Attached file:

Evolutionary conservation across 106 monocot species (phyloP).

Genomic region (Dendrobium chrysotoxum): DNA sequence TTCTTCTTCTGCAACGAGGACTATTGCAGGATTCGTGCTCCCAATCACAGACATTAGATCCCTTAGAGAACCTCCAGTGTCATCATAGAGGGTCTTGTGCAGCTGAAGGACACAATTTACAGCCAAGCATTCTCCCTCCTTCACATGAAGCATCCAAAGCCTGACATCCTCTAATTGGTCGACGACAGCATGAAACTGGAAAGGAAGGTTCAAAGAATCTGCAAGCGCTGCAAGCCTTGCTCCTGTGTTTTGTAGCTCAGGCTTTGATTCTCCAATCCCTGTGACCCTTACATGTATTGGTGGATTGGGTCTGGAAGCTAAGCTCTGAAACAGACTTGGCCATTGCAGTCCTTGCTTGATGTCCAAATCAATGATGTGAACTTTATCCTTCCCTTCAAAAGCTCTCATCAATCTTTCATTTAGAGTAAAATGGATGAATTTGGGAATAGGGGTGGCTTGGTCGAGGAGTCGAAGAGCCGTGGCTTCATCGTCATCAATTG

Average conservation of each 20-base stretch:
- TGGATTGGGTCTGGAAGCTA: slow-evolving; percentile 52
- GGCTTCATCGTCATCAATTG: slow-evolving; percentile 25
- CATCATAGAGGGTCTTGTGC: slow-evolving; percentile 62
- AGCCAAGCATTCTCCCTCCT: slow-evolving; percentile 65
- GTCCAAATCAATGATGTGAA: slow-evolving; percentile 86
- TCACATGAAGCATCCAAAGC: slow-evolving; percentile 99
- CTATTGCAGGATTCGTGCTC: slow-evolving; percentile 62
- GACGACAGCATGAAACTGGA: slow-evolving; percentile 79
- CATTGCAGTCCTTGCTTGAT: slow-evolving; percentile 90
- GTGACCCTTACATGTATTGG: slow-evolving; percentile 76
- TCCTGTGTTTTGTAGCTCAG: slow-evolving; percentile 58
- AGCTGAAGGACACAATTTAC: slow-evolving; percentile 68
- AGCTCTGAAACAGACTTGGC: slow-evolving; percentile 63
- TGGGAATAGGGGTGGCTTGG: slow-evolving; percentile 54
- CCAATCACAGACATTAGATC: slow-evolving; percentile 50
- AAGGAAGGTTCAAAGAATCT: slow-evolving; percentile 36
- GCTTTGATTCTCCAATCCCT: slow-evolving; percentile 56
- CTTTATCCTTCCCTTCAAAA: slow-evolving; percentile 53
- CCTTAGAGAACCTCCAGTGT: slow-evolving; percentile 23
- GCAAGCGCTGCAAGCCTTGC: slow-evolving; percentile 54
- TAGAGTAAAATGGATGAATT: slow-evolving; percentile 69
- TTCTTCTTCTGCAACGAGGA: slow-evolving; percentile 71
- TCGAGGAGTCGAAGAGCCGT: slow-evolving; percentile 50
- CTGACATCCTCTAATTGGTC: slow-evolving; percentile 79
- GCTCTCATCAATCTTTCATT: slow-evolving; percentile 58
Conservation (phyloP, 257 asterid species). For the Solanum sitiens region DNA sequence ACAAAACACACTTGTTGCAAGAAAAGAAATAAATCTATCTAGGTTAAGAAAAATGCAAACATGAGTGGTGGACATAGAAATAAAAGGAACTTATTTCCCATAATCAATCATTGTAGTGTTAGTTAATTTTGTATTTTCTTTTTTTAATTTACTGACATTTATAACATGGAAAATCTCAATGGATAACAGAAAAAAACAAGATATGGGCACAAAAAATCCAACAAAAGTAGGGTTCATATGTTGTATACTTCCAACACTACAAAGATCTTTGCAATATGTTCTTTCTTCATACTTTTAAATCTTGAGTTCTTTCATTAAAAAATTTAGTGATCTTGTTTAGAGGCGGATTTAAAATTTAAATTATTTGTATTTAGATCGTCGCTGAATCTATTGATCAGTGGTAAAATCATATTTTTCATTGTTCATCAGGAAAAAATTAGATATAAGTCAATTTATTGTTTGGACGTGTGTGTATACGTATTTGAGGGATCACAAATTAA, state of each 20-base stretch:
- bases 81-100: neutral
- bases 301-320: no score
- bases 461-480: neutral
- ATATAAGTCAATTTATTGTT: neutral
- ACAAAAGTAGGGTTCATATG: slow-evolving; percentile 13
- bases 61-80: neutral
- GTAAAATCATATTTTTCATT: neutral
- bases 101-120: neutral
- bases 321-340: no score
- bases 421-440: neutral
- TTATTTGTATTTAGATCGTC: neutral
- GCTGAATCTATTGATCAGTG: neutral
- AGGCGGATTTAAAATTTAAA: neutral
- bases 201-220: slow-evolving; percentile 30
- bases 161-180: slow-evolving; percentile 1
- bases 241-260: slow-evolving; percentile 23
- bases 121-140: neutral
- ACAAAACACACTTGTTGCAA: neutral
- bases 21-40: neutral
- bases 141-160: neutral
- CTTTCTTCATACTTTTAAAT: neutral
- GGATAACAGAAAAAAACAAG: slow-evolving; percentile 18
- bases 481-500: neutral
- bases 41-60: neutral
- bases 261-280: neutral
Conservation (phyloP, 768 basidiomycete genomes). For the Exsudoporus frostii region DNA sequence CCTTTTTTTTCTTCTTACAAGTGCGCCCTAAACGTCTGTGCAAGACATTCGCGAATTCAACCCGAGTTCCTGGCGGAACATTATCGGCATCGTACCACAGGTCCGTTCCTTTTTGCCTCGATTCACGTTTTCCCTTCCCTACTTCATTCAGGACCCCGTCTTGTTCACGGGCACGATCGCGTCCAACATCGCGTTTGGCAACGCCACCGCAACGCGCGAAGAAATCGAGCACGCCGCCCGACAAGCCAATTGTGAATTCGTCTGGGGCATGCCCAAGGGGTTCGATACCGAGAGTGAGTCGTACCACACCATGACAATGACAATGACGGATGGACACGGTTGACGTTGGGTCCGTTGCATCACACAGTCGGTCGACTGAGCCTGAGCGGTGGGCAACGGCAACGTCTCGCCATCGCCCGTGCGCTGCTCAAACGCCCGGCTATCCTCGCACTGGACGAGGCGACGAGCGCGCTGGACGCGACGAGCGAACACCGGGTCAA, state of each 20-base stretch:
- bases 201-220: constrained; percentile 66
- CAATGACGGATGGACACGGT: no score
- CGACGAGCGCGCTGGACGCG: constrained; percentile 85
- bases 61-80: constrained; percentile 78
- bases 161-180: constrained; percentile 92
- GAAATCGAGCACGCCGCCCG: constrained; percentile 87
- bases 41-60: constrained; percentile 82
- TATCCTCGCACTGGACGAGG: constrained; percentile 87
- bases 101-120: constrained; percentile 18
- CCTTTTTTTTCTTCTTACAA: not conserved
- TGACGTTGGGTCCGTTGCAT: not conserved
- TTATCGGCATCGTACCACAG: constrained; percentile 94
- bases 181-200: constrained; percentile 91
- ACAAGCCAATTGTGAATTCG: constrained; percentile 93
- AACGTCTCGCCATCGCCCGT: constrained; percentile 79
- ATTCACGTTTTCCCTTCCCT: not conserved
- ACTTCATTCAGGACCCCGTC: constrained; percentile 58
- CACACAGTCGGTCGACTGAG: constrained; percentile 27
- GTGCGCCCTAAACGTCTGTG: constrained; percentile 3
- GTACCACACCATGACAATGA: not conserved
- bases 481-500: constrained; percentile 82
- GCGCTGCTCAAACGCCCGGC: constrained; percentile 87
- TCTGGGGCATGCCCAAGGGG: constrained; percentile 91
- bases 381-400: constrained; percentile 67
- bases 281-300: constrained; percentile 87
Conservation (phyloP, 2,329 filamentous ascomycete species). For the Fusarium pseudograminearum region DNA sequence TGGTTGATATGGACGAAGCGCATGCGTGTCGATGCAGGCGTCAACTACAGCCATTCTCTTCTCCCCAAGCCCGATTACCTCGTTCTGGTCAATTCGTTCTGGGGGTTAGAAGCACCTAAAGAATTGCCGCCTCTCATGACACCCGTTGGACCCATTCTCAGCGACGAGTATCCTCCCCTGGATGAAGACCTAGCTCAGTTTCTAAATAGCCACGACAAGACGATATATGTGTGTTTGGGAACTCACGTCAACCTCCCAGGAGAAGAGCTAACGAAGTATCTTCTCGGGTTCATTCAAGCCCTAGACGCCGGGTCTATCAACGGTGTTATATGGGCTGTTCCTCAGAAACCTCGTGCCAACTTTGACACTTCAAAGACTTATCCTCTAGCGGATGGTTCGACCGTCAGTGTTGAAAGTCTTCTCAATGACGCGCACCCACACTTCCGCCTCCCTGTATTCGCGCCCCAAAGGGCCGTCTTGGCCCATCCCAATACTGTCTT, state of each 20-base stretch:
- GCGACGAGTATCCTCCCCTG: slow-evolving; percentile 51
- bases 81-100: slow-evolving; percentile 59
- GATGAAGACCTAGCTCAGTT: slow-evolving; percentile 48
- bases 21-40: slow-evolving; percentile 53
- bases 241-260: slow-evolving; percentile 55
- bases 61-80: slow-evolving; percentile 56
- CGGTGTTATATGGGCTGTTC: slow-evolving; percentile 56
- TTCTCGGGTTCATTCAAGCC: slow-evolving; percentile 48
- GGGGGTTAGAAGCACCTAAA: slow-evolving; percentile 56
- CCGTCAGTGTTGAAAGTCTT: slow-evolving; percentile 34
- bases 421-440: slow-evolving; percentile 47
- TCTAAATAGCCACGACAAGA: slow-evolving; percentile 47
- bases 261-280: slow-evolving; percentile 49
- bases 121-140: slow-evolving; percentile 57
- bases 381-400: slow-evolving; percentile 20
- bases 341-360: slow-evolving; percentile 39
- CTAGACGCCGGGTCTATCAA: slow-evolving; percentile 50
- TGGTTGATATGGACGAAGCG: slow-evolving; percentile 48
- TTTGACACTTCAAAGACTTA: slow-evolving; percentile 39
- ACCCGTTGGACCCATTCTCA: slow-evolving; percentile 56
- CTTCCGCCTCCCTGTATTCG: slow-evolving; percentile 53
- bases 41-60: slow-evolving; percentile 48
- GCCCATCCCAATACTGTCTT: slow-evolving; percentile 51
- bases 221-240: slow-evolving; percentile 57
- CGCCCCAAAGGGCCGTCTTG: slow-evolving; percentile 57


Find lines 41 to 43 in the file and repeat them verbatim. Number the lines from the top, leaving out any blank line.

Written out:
- GCTGAATCTATTGATCAGTG: neutral
- AGGCGGATTTAAAATTTAAA: neutral
- bases 201-220: slow-evolving; percentile 30